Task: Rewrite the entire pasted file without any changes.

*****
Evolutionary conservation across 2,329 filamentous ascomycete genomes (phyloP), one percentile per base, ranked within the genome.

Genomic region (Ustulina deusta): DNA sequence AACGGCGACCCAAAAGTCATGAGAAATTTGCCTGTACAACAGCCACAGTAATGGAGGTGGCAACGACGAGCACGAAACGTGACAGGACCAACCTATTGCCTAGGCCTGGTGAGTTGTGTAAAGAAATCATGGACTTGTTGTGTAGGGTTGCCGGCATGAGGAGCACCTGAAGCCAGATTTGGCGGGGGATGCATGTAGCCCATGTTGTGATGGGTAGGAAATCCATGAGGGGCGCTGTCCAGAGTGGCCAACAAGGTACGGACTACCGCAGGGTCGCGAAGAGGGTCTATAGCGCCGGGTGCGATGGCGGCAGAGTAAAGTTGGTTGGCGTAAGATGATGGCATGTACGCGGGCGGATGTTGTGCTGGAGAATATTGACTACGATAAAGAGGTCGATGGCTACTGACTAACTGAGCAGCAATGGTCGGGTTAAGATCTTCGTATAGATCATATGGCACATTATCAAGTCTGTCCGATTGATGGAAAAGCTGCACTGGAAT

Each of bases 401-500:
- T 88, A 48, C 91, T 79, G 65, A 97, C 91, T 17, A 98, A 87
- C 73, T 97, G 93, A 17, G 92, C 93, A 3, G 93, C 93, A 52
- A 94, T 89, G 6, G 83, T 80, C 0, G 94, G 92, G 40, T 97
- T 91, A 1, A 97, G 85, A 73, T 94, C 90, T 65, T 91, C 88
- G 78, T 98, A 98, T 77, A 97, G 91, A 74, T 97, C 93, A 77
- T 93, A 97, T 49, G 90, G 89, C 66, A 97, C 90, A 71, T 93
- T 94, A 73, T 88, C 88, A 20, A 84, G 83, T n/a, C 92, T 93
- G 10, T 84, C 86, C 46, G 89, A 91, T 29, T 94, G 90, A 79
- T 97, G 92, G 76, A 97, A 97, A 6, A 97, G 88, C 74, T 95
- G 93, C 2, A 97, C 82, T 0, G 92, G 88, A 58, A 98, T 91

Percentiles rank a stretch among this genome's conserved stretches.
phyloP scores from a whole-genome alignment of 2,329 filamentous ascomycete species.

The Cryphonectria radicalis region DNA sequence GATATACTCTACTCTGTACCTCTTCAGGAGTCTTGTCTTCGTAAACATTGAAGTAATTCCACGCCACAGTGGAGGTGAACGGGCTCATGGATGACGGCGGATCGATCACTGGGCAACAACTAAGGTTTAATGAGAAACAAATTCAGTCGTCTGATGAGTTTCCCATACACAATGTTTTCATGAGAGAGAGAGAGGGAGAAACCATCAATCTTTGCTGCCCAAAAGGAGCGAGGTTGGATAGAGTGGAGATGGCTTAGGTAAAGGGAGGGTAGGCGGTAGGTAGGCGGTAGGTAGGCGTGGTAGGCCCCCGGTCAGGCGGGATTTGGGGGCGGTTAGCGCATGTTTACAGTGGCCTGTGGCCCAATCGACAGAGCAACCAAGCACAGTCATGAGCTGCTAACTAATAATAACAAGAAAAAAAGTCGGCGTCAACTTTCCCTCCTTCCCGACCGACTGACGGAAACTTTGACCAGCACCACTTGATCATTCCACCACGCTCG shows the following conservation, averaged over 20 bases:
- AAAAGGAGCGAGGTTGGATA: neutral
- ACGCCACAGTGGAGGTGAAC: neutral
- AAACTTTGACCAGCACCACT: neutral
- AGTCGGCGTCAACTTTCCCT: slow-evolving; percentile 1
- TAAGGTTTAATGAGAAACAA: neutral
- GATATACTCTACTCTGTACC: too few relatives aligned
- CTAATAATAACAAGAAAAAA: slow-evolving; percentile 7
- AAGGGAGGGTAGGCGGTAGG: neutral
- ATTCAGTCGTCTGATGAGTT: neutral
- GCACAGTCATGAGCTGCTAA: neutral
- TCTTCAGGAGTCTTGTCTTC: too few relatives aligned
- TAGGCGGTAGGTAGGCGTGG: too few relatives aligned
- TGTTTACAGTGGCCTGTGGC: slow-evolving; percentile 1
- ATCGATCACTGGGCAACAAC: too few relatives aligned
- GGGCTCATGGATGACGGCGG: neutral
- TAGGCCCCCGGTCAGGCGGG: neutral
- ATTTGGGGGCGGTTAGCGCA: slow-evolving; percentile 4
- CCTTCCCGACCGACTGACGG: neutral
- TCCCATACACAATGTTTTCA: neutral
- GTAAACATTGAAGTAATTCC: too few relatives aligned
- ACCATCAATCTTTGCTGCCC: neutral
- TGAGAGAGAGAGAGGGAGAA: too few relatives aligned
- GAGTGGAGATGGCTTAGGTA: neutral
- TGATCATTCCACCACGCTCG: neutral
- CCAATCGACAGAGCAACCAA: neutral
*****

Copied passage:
Evolutionary conservation across 2,329 filamentous ascomycete genomes (phyloP), one percentile per base, ranked within the genome.

Genomic region (Ustulina deusta): DNA sequence AACGGCGACCCAAAAGTCATGAGAAATTTGCCTGTACAACAGCCACAGTAATGGAGGTGGCAACGACGAGCACGAAACGTGACAGGACCAACCTATTGCCTAGGCCTGGTGAGTTGTGTAAAGAAATCATGGACTTGTTGTGTAGGGTTGCCGGCATGAGGAGCACCTGAAGCCAGATTTGGCGGGGGATGCATGTAGCCCATGTTGTGATGGGTAGGAAATCCATGAGGGGCGCTGTCCAGAGTGGCCAACAAGGTACGGACTACCGCAGGGTCGCGAAGAGGGTCTATAGCGCCGGGTGCGATGGCGGCAGAGTAAAGTTGGTTGGCGTAAGATGATGGCATGTACGCGGGCGGATGTTGTGCTGGAGAATATTGACTACGATAAAGAGGTCGATGGCTACTGACTAACTGAGCAGCAATGGTCGGGTTAAGATCTTCGTATAGATCATATGGCACATTATCAAGTCTGTCCGATTGATGGAAAAGCTGCACTGGAAT

Each of bases 401-500:
- T 88, A 48, C 91, T 79, G 65, A 97, C 91, T 17, A 98, A 87
- C 73, T 97, G 93, A 17, G 92, C 93, A 3, G 93, C 93, A 52
- A 94, T 89, G 6, G 83, T 80, C 0, G 94, G 92, G 40, T 97
- T 91, A 1, A 97, G 85, A 73, T 94, C 90, T 65, T 91, C 88
- G 78, T 98, A 98, T 77, A 97, G 91, A 74, T 97, C 93, A 77
- T 93, A 97, T 49, G 90, G 89, C 66, A 97, C 90, A 71, T 93
- T 94, A 73, T 88, C 88, A 20, A 84, G 83, T n/a, C 92, T 93
- G 10, T 84, C 86, C 46, G 89, A 91, T 29, T 94, G 90, A 79
- T 97, G 92, G 76, A 97, A 97, A 6, A 97, G 88, C 74, T 95
- G 93, C 2, A 97, C 82, T 0, G 92, G 88, A 58, A 98, T 91

Percentiles rank a stretch among this genome's conserved stretches.
phyloP scores from a whole-genome alignment of 2,329 filamentous ascomycete species.

The Cryphonectria radicalis region DNA sequence GATATACTCTACTCTGTACCTCTTCAGGAGTCTTGTCTTCGTAAACATTGAAGTAATTCCACGCCACAGTGGAGGTGAACGGGCTCATGGATGACGGCGGATCGATCACTGGGCAACAACTAAGGTTTAATGAGAAACAAATTCAGTCGTCTGATGAGTTTCCCATACACAATGTTTTCATGAGAGAGAGAGAGGGAGAAACCATCAATCTTTGCTGCCCAAAAGGAGCGAGGTTGGATAGAGTGGAGATGGCTTAGGTAAAGGGAGGGTAGGCGGTAGGTAGGCGGTAGGTAGGCGTGGTAGGCCCCCGGTCAGGCGGGATTTGGGGGCGGTTAGCGCATGTTTACAGTGGCCTGTGGCCCAATCGACAGAGCAACCAAGCACAGTCATGAGCTGCTAACTAATAATAACAAGAAAAAAAGTCGGCGTCAACTTTCCCTCCTTCCCGACCGACTGACGGAAACTTTGACCAGCACCACTTGATCATTCCACCACGCTCG shows the following conservation, averaged over 20 bases:
- AAAAGGAGCGAGGTTGGATA: neutral
- ACGCCACAGTGGAGGTGAAC: neutral
- AAACTTTGACCAGCACCACT: neutral
- AGTCGGCGTCAACTTTCCCT: slow-evolving; percentile 1
- TAAGGTTTAATGAGAAACAA: neutral
- GATATACTCTACTCTGTACC: too few relatives aligned
- CTAATAATAACAAGAAAAAA: slow-evolving; percentile 7
- AAGGGAGGGTAGGCGGTAGG: neutral
- ATTCAGTCGTCTGATGAGTT: neutral
- GCACAGTCATGAGCTGCTAA: neutral
- TCTTCAGGAGTCTTGTCTTC: too few relatives aligned
- TAGGCGGTAGGTAGGCGTGG: too few relatives aligned
- TGTTTACAGTGGCCTGTGGC: slow-evolving; percentile 1
- ATCGATCACTGGGCAACAAC: too few relatives aligned
- GGGCTCATGGATGACGGCGG: neutral
- TAGGCCCCCGGTCAGGCGGG: neutral
- ATTTGGGGGCGGTTAGCGCA: slow-evolving; percentile 4
- CCTTCCCGACCGACTGACGG: neutral
- TCCCATACACAATGTTTTCA: neutral
- GTAAACATTGAAGTAATTCC: too few relatives aligned
- ACCATCAATCTTTGCTGCCC: neutral
- TGAGAGAGAGAGAGGGAGAA: too few relatives aligned
- GAGTGGAGATGGCTTAGGTA: neutral
- TGATCATTCCACCACGCTCG: neutral
- CCAATCGACAGAGCAACCAA: neutral